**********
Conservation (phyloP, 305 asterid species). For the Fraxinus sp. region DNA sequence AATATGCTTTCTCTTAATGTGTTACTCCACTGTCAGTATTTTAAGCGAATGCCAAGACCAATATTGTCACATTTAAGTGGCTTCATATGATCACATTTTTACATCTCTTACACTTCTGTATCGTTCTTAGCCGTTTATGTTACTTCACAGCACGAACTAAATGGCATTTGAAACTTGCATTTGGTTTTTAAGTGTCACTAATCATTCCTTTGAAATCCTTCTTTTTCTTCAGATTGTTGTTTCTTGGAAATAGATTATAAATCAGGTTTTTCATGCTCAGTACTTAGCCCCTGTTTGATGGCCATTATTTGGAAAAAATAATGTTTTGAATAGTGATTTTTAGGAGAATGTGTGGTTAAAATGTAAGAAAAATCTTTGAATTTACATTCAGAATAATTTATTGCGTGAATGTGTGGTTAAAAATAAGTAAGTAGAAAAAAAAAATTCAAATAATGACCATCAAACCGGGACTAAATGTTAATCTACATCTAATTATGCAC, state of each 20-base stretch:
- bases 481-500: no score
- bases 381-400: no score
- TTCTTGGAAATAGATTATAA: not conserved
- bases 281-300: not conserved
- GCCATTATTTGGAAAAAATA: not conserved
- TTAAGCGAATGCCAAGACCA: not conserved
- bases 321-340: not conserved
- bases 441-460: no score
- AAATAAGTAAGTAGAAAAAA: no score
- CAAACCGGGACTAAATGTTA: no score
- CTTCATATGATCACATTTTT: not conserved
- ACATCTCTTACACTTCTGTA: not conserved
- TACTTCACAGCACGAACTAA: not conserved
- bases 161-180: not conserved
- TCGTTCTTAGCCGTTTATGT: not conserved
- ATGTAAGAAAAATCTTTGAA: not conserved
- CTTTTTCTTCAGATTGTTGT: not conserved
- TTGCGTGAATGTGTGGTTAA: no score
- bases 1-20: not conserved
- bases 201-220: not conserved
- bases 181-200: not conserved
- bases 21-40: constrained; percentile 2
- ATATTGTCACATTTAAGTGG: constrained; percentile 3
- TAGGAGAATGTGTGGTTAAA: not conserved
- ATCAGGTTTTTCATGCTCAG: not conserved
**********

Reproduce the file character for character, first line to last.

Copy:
Conservation (phyloP, 305 asterid species). For the Fraxinus sp. region DNA sequence AATATGCTTTCTCTTAATGTGTTACTCCACTGTCAGTATTTTAAGCGAATGCCAAGACCAATATTGTCACATTTAAGTGGCTTCATATGATCACATTTTTACATCTCTTACACTTCTGTATCGTTCTTAGCCGTTTATGTTACTTCACAGCACGAACTAAATGGCATTTGAAACTTGCATTTGGTTTTTAAGTGTCACTAATCATTCCTTTGAAATCCTTCTTTTTCTTCAGATTGTTGTTTCTTGGAAATAGATTATAAATCAGGTTTTTCATGCTCAGTACTTAGCCCCTGTTTGATGGCCATTATTTGGAAAAAATAATGTTTTGAATAGTGATTTTTAGGAGAATGTGTGGTTAAAATGTAAGAAAAATCTTTGAATTTACATTCAGAATAATTTATTGCGTGAATGTGTGGTTAAAAATAAGTAAGTAGAAAAAAAAAATTCAAATAATGACCATCAAACCGGGACTAAATGTTAATCTACATCTAATTATGCAC, state of each 20-base stretch:
- bases 481-500: no score
- bases 381-400: no score
- TTCTTGGAAATAGATTATAA: not conserved
- bases 281-300: not conserved
- GCCATTATTTGGAAAAAATA: not conserved
- TTAAGCGAATGCCAAGACCA: not conserved
- bases 321-340: not conserved
- bases 441-460: no score
- AAATAAGTAAGTAGAAAAAA: no score
- CAAACCGGGACTAAATGTTA: no score
- CTTCATATGATCACATTTTT: not conserved
- ACATCTCTTACACTTCTGTA: not conserved
- TACTTCACAGCACGAACTAA: not conserved
- bases 161-180: not conserved
- TCGTTCTTAGCCGTTTATGT: not conserved
- ATGTAAGAAAAATCTTTGAA: not conserved
- CTTTTTCTTCAGATTGTTGT: not conserved
- TTGCGTGAATGTGTGGTTAA: no score
- bases 1-20: not conserved
- bases 201-220: not conserved
- bases 181-200: not conserved
- bases 21-40: constrained; percentile 2
- ATATTGTCACATTTAAGTGG: constrained; percentile 3
- TAGGAGAATGTGTGGTTAAA: not conserved
- ATCAGGTTTTTCATGCTCAG: not conserved